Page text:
Wednesday, 14 November 2012


The following is an extract taken from the text "Speeches From the Dock Part 1/Protests of Irish Patriotism" first published in 1868.

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THOMAS RUSSELL.


When Emmet was dead, and the plan to which he devoted his fortune, his talents, and his life, had sunk in failure, the cause of Irish independence appeared finally lost, and the cry, more than once repeated in after times, that "now, indeed, the last bolt of Irish disaffection has been sped, and that there would never again be an Irish rebellion," rung loudly from the exulting enemies of Ireland. The hearts of the people seemed broken by the weight of the misfortunes and calamities that overwhelmed them. The hopes which had brightened their stormy path, and enabled them to endure the oppression to which they were subjected by expectations of a glorious change, flickered no longer amidst the darkness. The efforts of the insurgents were everywhere drowned in blood; the hideous memories of '98 were brought up anew; full of bitter thoughts, exasperated, humiliated, and despondent, the people brooded over their wretched fate, and sullenly submitted to the reign of terror which was inaugurated amongst them. Little had the Irish patriots to look forward to in that dark hour of suffering and disappointment. A nightmare of blood and violence weighed down the spirits of the people; a stupor appeared to have fallen on the nation; and though time might be trusted to arouse them from the trance, they had suffered another loss, not so easily repaired, in the death and dispersion of their leaders. Where now should they find the Moses to lead them from the land of captivity? Tone, Fitzgerald, Emmet, Bond, M'Cracken, the Sheareses—all were dead. M'Nevin, Neilson, and O'Connor were in exile. Heavily and relentlessly the arm of vengeance had fallen on them one by one; but the list was not even then completed. There was yet another victim to fall before the altar of liberty, and the sacrifice which commenced with Orr did not conclude until Thomas Russell had perished on the gallows of Downpatrick.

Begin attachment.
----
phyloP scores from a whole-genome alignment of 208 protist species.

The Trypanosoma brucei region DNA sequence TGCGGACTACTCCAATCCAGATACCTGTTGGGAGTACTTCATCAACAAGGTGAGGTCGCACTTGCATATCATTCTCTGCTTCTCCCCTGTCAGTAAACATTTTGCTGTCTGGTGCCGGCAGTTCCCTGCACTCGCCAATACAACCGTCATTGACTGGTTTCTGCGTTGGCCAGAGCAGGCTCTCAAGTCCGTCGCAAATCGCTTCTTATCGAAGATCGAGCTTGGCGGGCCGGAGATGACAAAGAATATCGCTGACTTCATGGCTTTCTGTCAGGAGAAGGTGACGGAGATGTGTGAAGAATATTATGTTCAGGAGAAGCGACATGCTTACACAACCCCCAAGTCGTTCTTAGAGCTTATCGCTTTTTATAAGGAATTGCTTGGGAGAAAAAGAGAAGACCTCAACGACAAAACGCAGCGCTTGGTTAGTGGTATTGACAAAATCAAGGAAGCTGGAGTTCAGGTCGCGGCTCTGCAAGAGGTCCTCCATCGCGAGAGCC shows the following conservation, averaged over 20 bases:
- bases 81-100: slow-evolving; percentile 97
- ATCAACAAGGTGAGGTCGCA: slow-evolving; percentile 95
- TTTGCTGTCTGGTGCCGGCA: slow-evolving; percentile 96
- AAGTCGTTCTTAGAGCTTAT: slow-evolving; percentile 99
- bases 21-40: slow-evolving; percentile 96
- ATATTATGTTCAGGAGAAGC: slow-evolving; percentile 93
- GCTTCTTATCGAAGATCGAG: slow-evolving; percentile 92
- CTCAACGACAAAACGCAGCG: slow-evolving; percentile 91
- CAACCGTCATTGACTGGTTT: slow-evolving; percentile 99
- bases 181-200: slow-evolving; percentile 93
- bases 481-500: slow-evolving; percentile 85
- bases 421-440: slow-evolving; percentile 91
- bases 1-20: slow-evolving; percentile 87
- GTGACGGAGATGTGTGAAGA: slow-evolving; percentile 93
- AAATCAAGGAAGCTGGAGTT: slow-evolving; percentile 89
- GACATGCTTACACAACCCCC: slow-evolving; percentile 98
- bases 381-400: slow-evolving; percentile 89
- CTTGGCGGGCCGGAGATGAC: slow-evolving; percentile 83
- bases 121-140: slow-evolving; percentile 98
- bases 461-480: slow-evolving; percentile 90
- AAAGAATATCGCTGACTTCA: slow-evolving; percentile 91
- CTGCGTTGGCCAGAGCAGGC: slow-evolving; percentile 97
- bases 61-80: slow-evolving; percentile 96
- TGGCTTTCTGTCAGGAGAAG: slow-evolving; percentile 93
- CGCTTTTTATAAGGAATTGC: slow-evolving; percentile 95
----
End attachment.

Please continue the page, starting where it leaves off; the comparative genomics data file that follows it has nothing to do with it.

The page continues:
The importance of the part which Thomas Russell fills in the history of the United Irishmen, the worth of his character, the purity and nobility of his sentiments, and the spirit of uncompromising patriotism displayed in his last address, would render unpardonable the omission of his name from such a work as this. "I mean to make my trial," said Russell, "and the last of my life, if it is to close now, as serviceable to the cause of liberty as I can," and he kept his word. To-day, we try in some slight way to requite that fidelity which endured unto death, by rescuing Thomas Russell's name from oblivion, and recalling his services and virtues to the recollection of his countrymen.

He was born at Betsborough, Dunnahane, in the parish of Kilshanick, county Cork, on the 21st November, 1767. His father was an officer in the British army, who had fought against the Irish Brigade in the memorable battle of Fontenoy, and who died in a high situation in the Royal Hospital at Kilmainham. Thomas, the youngest of his three sons, was educated for the Protestant Church; but his inclinations sought a different field of action, and at the age of fifteen he left for India as a volunteer, where he served with his brother, Ambrose, whose gallantry in battle called down commendation from the English king. Thomas Russell quitted India after five years' service, and his return is ascribed to the disgust and indignation which filled him on witnessing the extortions, the cruelties, the usurpations, and brutalities, which were carried out and sanctioned by the government under which he served. He left Ireland burdened with few fixed political principles and little knowledge of the world; he returned a full grown man, imbued with the opinions which he never afterwards abandoned. He was then, we are told, a model of manly beauty, one of those favoured individuals whom we cannot pass in the street without being guilty of the rudeness of staring in the face while passing, and turning round to look at the receding figure. Though more than six feet high, his majestic stature was scarcely observed, owing to the exquisite symmetry of his form. Martial in his gait and demeanour, his appearance was not altogether that of a soldier. His dark and steady eye, compressed lip, and some what haughty bearing, were occasionally strongly indicative of the camp; but in general the classic contour of his finely formed head, the expression of sweetness that characterised his smile, and the benevolence that beamed in his fine countenance, seemed to mark him out as one that was destined to be the ornament, grace, and blessing of private life. His manners were those of the finished gentleman, combined with that native grace which nothing but superiority of intellect can give; he was naturally reserved and retiring in disposition, and his private life was distinguished by eminent purity and an unostentatious devotion to the precepts of religion.